If you were to use your imagination, you could tell that the concept of allowing someone to safely inject drugs into their system is probably going to be controversial in the United States. People might believe that these drug-using individuals should be staying in inpatient treatment centers for drug addiction instead of legally injecting drugs at designated facilities.
Many people wonder if safe injection sites are the appropriate approach to addressing the problem of substance abuse in communities across the United States. In fact, many people have already rejected this kind of approach. That could be why communities have supported needle exchanges more than injection sites.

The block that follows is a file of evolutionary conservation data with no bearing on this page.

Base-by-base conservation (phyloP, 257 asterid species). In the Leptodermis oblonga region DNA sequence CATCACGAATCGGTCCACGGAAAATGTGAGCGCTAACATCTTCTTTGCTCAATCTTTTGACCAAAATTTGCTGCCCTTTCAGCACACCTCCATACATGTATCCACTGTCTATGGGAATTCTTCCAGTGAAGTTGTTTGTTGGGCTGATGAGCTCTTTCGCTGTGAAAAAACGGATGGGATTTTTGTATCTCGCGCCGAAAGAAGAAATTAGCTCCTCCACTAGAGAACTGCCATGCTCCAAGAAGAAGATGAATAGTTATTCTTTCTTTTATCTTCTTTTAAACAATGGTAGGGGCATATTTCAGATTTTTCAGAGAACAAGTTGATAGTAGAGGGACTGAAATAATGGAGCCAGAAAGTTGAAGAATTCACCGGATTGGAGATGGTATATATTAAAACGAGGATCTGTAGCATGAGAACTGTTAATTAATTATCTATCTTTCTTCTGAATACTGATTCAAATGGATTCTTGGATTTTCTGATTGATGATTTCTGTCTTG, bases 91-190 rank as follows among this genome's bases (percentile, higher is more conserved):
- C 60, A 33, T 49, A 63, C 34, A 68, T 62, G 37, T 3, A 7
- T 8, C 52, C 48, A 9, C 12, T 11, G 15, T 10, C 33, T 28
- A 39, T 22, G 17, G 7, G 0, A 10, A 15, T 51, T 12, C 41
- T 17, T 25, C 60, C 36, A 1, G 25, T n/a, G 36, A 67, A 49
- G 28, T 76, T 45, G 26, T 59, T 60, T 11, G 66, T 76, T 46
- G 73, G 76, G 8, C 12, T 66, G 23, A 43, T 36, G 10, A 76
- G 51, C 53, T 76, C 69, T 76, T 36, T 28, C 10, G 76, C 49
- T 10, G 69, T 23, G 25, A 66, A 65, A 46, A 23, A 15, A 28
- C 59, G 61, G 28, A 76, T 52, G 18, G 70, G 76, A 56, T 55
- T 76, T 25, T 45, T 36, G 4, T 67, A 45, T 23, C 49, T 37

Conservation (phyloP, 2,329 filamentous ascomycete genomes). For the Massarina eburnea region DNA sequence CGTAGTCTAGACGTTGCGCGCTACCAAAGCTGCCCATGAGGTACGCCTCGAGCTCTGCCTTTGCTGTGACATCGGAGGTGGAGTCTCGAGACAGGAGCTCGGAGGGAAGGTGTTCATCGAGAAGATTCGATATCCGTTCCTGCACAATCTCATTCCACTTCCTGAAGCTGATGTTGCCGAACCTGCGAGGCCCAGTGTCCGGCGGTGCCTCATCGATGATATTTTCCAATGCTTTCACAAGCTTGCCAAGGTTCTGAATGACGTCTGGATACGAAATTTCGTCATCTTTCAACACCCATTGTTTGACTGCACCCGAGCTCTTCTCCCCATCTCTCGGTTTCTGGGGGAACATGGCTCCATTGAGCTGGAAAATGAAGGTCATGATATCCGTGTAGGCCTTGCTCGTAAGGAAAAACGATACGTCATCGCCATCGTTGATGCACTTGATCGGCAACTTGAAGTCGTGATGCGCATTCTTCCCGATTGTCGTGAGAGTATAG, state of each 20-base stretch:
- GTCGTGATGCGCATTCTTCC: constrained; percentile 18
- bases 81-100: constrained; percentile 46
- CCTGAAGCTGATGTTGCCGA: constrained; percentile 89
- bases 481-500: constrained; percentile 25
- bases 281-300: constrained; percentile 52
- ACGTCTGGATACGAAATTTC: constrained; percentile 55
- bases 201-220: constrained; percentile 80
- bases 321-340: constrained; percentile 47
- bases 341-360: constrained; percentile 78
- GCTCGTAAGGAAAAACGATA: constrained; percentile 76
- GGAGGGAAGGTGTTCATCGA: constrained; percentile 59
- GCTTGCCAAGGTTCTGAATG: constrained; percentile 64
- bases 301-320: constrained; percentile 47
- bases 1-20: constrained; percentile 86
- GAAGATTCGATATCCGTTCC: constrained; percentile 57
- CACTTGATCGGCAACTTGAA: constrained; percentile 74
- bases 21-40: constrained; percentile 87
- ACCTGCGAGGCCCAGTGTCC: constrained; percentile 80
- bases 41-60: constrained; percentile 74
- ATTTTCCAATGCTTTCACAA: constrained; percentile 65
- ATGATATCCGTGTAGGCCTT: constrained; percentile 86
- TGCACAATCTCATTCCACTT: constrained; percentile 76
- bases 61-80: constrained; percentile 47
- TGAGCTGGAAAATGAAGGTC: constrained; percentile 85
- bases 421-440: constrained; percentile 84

Benefits of Safe Injection Sites
Still, an impressive amount of research spanning several years has revealed that injection sites could provide benefits to communities. The benefits could include:
- Reductions in the spread of hepatitis C and HIV
- Fewer hospital visits or deaths due to overdose
- Understanding of what causes drug overdoses
- Information about addiction treatment available to users
- Reduction in crime in their communities
- Reduction in use of unclean syringes
- Increased likelihood of drug users considering addiction treatment
Measures to Reduce Harm
Recognizing drug addiction and the fact that it is a public health problem has led to the acceptance that it produces harm to the user. To reduce that kind of harm means that supervised injection sites could be very helpful to communities negatively affected by drugs.